with Tonya Riley
Joe Biden has described election security as a major challenge and pledged to impose consequences on Russia or other adversaries that interfere in U.S. elections.
That’s a big shift from President Trump, who has paid little attention to the topic, repeatedly questioned intelligence agencies’ conclusion that Russia interfered in the 2016 election and spread disinformation about the 2020 contest, including unfounded claims of fraud. Last night he charged without evidence that he’d won a majority of “the legal vote,” though there’s no evidence of illegal votes being cast.
Officials are still determining the winner in five states that will determine who wins the presidency — Pennsylvania, North Carolina, Georgia, Nevada and Arizona. The Trump campaign has filed a slew of lawsuits to toss ballots or halt vote counting in Pennsylvania, Michigan and Georgia.
If Trump wins reelection, advocates and many Democrats fear he could halt progress on election security improvements or degrade faith in the credibility of elections with more spurious claims.
“Those who seek to undermine our free and fair elections will continue their threats with increased frequency,” California Secretary of State Alexander Padilla (D), chair of the Democratic Association of Secretaries of State, told me. “We didn’t rest on our laurels after a successful 2018 election to get us through 2020 and we can’t rest on our laurels after a successful 2020 election and assume all will be okay in 2022.”
Even if Biden wins, it will be difficult to deliver the large sums security advocates are seeking if Democrats don’t take control of the Senate.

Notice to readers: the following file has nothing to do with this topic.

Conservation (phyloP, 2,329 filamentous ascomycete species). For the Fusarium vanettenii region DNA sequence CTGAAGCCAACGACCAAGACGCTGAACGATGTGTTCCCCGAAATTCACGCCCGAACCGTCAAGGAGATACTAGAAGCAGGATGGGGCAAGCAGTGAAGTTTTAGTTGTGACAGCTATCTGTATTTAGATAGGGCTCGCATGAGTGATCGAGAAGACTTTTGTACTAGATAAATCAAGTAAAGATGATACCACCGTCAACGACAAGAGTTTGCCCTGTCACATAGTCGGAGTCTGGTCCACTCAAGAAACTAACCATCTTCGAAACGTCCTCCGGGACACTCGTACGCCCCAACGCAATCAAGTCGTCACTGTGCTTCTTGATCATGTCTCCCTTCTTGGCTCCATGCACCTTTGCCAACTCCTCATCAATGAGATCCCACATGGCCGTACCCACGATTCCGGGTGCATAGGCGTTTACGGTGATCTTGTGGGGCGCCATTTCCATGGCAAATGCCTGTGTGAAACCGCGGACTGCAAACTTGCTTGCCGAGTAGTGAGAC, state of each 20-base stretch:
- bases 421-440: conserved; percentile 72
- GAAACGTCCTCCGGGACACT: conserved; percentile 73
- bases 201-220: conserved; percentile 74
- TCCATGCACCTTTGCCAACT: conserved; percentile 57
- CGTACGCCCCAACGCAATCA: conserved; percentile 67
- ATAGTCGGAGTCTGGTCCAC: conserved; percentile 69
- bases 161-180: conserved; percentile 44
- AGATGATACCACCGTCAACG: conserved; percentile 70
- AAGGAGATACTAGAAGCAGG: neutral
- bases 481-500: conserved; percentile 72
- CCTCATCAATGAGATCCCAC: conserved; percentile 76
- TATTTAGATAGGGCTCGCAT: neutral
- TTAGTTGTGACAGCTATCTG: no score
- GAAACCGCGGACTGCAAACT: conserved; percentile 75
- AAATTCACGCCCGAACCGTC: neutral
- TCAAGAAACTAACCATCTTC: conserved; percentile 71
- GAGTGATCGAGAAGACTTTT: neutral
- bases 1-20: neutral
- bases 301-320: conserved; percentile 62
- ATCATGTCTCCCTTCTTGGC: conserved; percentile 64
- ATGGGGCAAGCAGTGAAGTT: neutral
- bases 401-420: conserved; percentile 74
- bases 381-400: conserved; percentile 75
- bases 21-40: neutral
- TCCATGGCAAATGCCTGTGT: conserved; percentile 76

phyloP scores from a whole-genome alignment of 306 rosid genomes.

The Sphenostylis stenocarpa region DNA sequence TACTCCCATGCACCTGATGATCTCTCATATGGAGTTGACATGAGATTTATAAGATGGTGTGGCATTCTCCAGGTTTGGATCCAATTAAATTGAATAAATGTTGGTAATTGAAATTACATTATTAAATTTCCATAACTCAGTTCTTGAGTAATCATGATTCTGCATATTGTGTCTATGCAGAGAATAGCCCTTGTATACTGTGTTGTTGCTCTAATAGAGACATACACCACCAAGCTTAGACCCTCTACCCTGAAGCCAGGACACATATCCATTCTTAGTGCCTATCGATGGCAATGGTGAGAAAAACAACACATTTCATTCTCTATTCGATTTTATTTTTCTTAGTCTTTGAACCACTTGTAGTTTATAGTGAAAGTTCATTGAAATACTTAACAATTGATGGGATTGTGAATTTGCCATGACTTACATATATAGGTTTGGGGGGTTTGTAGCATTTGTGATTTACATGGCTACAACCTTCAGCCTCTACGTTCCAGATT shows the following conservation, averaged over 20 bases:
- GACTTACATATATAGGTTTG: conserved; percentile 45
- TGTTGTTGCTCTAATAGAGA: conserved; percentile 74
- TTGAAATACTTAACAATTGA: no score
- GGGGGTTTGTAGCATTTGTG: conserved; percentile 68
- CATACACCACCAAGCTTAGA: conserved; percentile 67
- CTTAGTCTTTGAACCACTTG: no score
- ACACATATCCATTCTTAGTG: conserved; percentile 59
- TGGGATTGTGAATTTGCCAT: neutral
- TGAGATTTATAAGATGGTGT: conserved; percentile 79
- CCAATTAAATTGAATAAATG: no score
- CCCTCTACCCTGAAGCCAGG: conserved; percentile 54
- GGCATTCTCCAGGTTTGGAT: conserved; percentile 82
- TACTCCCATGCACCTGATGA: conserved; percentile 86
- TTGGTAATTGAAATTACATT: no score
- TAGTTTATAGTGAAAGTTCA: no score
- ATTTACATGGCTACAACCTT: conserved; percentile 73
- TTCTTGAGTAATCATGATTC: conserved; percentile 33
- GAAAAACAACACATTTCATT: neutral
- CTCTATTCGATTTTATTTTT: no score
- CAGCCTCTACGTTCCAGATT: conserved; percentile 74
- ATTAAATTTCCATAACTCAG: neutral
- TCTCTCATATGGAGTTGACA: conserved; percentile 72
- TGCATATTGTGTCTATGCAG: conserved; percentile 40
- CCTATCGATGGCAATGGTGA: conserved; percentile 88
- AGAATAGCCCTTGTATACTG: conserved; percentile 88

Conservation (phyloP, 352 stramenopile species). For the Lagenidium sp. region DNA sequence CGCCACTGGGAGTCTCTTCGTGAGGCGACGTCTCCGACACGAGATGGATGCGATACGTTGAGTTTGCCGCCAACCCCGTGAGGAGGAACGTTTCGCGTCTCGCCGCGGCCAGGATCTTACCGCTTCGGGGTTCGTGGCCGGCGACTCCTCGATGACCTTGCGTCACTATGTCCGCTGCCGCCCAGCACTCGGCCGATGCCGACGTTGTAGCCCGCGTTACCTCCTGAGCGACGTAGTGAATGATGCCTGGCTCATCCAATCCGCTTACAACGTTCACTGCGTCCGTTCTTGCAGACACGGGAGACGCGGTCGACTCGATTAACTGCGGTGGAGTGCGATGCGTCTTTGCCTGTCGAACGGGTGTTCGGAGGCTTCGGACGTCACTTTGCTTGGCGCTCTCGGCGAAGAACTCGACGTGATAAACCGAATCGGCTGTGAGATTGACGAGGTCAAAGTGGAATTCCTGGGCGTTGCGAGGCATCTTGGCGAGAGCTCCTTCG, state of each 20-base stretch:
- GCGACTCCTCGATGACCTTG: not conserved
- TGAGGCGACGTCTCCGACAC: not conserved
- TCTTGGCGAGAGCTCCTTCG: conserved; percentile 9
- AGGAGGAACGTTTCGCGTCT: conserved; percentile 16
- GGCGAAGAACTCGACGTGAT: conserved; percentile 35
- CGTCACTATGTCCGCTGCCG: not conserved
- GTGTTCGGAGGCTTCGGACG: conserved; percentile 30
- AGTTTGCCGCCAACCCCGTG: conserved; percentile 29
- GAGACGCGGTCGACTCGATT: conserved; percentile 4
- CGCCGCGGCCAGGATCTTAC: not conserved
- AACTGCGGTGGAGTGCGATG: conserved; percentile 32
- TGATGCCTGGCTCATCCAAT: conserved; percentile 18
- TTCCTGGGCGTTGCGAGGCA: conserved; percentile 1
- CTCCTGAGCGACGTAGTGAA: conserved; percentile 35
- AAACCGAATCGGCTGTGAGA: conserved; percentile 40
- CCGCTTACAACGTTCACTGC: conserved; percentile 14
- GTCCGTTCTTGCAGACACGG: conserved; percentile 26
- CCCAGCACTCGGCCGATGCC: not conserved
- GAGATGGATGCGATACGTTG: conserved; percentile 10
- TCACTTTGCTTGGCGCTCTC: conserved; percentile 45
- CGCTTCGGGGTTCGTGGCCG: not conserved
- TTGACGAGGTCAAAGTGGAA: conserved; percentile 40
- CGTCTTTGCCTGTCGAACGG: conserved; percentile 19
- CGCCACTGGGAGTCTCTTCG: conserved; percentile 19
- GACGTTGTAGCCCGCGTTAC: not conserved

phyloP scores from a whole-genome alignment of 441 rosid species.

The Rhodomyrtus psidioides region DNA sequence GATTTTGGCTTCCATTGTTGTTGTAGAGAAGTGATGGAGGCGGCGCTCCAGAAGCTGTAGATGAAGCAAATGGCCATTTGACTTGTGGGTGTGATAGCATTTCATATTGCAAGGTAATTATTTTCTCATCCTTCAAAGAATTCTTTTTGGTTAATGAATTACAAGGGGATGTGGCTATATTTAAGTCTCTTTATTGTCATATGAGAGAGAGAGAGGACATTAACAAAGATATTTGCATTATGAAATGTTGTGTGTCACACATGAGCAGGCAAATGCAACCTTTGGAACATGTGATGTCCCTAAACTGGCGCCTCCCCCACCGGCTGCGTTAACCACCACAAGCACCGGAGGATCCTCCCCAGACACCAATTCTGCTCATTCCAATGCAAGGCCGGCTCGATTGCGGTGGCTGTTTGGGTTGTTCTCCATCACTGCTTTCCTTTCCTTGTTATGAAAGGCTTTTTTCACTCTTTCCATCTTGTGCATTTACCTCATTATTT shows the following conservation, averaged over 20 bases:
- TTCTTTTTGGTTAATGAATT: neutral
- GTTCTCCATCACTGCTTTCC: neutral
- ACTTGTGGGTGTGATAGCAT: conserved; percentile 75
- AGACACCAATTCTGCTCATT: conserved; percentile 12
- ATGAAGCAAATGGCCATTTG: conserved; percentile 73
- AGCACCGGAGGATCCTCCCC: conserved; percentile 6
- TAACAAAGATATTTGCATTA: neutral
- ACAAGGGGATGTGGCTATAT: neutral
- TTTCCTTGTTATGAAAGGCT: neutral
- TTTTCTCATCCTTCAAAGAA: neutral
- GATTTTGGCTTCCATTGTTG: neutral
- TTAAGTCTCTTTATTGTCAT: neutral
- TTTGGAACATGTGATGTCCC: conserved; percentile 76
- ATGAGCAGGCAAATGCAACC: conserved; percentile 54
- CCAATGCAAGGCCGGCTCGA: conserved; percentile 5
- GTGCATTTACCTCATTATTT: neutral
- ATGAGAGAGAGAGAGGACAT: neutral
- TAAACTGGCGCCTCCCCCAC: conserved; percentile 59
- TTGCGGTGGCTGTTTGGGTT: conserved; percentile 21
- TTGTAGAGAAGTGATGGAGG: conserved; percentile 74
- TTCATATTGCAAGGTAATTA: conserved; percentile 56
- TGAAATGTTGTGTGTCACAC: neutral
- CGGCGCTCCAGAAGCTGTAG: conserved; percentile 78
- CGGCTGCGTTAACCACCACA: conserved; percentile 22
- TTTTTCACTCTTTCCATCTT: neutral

That is looking less likely, however, with Republicans winning reelection in the hard-fought states of Maine and Iowa, and it will likely depend on runoff elections for Georgia’s two Senate seats in January.
Absent Democratic control of that chamber, it probably will be impossible to mandate that states make specific improvements such as using paper ballots and meeting minimum cybersecurity standards, which Democrats have long sought but Republicans have opposed.
The likeliest scenario is a repeat of the past two years, during which Republicans ultimately agreed to about $1 billion in funding to help election administrators protect against hacking and respond to challenges posed by the coronavirus pandemic. But they consistently rebuffed Democratic efforts to deliver far more money and to couple it with cybersecurity mandates for states.
“It says something that one of the few things Democrats and Republicans were able to agree on over the last couple of years has been money for election security,” Lawrence Norden, director of the Election Reform Program at New York University’s Brennan Center for Justice, told me. “But Democrats have been far more supportive of money and mandates connected with that money.”
Officials have credited vast improvements since 2016 for the fact there appear to have been no significant cyberattacks on Election Day 2020.
Those changes include a new nationwide network of cybersecurity sensors on election infrastructure managed by the Department of Homeland Security, new and more secure election technology in numerous states and a substantial increase in the amount of votes cast with auditable paper ballots.